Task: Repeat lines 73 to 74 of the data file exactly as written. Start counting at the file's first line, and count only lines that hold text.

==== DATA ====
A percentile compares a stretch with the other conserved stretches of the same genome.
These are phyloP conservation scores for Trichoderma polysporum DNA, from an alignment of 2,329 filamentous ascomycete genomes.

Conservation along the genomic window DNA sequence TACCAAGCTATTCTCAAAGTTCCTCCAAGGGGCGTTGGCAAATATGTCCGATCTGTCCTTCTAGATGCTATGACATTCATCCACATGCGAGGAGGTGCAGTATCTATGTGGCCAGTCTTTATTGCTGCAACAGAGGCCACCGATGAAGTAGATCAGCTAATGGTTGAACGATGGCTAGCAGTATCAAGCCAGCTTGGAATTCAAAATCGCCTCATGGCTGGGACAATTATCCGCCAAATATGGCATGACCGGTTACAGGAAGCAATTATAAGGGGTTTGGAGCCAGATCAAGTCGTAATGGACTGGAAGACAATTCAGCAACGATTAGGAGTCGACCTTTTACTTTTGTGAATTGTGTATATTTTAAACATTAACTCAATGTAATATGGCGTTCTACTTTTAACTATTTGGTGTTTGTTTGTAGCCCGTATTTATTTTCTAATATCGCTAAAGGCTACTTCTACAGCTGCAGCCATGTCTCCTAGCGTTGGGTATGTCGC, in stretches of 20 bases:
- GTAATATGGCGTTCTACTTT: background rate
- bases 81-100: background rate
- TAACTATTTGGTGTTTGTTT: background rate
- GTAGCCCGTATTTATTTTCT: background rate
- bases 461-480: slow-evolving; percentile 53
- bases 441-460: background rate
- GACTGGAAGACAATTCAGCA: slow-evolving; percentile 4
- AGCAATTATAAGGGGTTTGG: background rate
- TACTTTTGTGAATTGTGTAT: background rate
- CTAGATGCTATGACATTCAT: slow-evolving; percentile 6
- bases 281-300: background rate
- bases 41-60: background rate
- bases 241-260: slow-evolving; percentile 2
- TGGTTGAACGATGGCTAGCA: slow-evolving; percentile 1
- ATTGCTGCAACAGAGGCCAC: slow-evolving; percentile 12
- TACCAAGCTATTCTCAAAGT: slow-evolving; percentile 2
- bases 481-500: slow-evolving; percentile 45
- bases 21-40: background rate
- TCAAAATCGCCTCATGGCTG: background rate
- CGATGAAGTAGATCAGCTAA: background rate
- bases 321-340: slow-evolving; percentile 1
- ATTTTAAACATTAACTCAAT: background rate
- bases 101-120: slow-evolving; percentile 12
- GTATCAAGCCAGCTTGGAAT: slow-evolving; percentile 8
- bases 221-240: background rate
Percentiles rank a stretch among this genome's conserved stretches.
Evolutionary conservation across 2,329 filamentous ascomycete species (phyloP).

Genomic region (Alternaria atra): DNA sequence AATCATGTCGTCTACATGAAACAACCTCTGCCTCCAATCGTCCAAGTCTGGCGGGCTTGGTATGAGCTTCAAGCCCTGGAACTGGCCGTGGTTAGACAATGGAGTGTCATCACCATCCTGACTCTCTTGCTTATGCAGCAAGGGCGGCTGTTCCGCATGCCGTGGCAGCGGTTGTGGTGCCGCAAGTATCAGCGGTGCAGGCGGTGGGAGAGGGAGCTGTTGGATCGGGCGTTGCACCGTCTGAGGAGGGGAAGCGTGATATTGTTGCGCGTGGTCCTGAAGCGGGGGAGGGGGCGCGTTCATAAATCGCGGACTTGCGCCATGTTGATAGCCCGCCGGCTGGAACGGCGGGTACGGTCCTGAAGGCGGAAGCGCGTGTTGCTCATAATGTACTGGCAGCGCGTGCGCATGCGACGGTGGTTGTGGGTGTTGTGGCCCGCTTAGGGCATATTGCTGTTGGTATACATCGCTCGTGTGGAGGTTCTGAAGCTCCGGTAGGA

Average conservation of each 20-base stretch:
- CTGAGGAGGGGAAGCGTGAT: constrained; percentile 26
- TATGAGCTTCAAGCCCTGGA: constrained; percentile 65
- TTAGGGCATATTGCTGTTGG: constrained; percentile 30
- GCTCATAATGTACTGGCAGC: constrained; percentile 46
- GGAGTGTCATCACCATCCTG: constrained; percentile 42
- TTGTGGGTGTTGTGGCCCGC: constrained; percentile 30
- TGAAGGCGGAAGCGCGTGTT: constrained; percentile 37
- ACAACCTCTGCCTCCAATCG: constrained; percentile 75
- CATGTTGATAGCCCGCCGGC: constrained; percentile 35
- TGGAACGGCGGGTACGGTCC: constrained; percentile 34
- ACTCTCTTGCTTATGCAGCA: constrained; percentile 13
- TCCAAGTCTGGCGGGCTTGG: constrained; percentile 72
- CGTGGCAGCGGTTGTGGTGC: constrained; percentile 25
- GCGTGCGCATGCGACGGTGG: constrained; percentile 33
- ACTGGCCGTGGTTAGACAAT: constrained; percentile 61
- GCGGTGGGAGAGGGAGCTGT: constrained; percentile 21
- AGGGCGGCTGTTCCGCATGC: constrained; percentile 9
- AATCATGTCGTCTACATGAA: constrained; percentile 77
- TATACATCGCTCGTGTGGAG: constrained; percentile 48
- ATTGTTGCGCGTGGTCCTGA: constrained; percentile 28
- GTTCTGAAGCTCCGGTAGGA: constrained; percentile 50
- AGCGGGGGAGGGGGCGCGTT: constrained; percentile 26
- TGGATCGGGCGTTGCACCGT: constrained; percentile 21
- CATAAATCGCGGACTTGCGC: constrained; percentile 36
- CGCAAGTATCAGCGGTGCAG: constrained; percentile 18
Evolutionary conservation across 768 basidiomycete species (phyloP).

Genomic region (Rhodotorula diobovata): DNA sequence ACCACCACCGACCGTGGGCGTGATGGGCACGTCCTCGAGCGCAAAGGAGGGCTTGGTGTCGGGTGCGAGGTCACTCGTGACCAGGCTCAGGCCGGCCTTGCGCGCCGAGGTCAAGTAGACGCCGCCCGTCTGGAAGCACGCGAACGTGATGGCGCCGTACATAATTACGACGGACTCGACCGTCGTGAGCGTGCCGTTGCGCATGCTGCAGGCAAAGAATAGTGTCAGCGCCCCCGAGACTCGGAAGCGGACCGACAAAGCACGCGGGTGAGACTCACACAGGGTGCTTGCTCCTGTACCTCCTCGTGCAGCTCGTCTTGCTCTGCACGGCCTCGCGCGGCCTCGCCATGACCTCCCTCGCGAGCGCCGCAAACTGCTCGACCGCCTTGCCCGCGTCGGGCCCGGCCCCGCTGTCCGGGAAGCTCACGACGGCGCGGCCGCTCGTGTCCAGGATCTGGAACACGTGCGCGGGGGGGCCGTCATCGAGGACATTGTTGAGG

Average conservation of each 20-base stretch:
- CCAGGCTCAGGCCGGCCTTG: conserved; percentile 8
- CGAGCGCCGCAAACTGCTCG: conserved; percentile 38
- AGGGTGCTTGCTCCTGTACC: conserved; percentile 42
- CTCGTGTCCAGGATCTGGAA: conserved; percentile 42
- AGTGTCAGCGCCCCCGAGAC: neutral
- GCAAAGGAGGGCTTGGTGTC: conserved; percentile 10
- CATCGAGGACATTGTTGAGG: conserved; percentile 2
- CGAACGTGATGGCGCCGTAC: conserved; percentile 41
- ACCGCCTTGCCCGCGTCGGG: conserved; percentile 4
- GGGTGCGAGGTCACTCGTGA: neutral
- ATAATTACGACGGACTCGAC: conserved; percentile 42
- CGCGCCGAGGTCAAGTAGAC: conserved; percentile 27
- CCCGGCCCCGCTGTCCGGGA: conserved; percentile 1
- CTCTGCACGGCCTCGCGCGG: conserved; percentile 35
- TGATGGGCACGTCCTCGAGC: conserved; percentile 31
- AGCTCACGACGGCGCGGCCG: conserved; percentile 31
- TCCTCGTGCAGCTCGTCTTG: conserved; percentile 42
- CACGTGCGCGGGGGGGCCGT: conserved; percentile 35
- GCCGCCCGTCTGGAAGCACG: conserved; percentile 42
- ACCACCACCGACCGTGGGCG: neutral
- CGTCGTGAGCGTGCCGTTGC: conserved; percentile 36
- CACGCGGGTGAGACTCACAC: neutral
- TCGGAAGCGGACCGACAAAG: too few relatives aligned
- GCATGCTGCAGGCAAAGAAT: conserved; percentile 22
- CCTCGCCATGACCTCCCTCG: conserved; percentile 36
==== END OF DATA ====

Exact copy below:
- CCCGGCCCCGCTGTCCGGGA: conserved; percentile 1
- CTCTGCACGGCCTCGCGCGG: conserved; percentile 35